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19 themselves with stainless steel crimpable stops cinched over the two wire ends. The wires are secured in place, leaving a 14mm diameter opening for the rats to push through in getting the reward. After the wires are secured, copper is wrapped around the p late, contacting all the niti wires (Figure 2 1). The free end of the copper wire connected to the plate has a female adapter that connects to a male adapter on a copper wire that is plugged into the multi channel data acquisition module (WinDaq Lite Data Acq D148U, DATAQ Instruments, Inc). The reward bottle was positioned just outside of the opening through the wire arrangement (Figure 2 2). The metal spout on the watering bottle was connected to a DC power supply and, in series, to the multi channel data acquisition module. When the animal drank from the bottle, the tongue contacted the metal spout on the water bottle, completing an electrical circuit (Figure 2 3). The closed circuit was registered in the was established from the metal wire to the animal by grounding the floor with an to determine if the animal was discouraged by the mechanical stimulus. The investigator monitored online data acquisition to ensure that each recorded licking event from the first circuit corresponded to a recorded facial contact on the wires (the second circuit). This ensured that the animal was not acce ssing the reward without contacting the wires, thus eliminating false positive recordings of licks. A complete testing session lasts for twenty minutes. For each behavioral experiment, we evaluated the following operant outcome measures: total number of licking events, total number of facial contacts, and the lick/facial contact ratio. We

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20 classify the lick/facial contact ratio as our pain indices and lower values are representative of a painful behavior 1 Mechanical Stimulus Response Study Rats (N=8) wer e first trained to the operant task by using non nociceptive plates testing period (20min), we determined that they were trained to do the task of accessing the milk. We then evaluated the effects of increasing wire diameter on the operant of three testin g sessions/week to minimize excessive fasting of the animals in any given week. All the animals were fasted for 15 16 hours and at the same time to control for level of appetite. Analgesia response study Animals were injected with morphine (1mg/kg, and 3mg /kg, s.c.), and SNC 80, a delta opioid receptor agonist (5mg/kg, and 10mg/kg, s.c.). Each testing session where a drug was used had half of the animals injected with the drug and the other half injected with phosphate buffered saline (PBS, 0.9%, s.c.) as a control for the effects of the injection. The analgesic drugs and PBS were administered between the scapulae 30 original animals were tested They were then tested with SNC80 (5mg/kg and 10mg/kg, s. c.) and morphine (3mg/kg)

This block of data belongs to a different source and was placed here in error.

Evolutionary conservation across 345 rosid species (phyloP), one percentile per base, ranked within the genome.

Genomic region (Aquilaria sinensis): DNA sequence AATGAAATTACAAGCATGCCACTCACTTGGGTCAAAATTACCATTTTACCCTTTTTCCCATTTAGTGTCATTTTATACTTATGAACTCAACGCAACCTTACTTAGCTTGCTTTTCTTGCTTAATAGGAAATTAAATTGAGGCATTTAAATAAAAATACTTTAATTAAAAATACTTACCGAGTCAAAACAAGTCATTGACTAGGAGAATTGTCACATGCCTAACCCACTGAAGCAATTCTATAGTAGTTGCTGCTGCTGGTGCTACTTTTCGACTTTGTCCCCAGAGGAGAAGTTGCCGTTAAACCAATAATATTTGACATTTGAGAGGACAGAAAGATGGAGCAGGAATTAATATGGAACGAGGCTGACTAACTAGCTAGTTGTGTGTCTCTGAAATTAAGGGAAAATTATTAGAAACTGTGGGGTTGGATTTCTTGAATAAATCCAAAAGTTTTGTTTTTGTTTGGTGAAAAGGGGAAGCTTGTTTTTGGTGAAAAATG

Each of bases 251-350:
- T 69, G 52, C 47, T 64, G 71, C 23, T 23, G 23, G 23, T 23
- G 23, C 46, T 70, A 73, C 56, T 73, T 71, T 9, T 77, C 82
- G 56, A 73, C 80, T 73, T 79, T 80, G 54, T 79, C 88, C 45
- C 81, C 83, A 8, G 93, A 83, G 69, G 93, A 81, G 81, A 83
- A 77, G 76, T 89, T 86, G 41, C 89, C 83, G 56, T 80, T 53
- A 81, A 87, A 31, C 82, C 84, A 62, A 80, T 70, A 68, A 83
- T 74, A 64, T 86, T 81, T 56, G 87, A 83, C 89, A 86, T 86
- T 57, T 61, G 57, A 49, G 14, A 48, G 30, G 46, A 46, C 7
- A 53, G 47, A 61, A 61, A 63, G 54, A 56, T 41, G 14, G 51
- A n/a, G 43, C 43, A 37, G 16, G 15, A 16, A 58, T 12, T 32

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21 Inflammation response study The original eight animals were anesthetized with isoflurane for delivery of a capsaicin injection. Each rat was injected (s.c. ) with 20ul of either capsaicin (0.075%) or PBS bilate rally over the center of the body of the superficial masseter. Half of the rats tested received the capsaicin and the other half received PBS 30 minutes prior to The new set of 12 rats was also tested with capsaicin anesthetized with isoflurane and received the same capsaicin injections mentioned above, while half of the animals received morphine (3mg/kg, s.c.) and the other half PBS (s.c.). Statistical analysis Statistical analysis inclu ded an unpaired t test to compare between two different treatment groups. Additionally, comparison of multiple wire types was performed using a one hoc comparisons. All statistical evaluations were made using GraphPad Prism (v 4.02, GraphPad Software, San Diego, CA). Significance was set at p< 0.05.

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22 CHAPTER 3 RESULTS Mechanical Stimulus Response Study ratios of 2.80.6 and 1.80.4, respectiv ely (ANOVA, p<0.001) as compared with a 1). This data indicates that the larger diameter wires produced an aversive response. Analgesia Response Study Morphine (1mg/kg) 2 a and b) wires.Morphine (1mg/kg) did not produce a significant increase in the success ratio on 3 3) wires. There w as a significant increase in the success ratio for morphine treatment wires showed a significant increase in the success ratio compared to nave on the same wire size ( p= 0.0016) (Figure 3 4). SNC 80 at 5mg/kg did not show a significant increase in the success ratio compared to PBS (Figure 3 5a). SNC 80 at 10mg/kg did show a significant increase in the success ratio compared to PBS, p= 0.0161 (Figure 3 5b). Inflammation Response Study When both capsaicin and saline animals were anesthetized with isoflurane, (Figure 3 6). Morphi ne (3mg/kg, s.c.) was significant in reducing the pain response 7).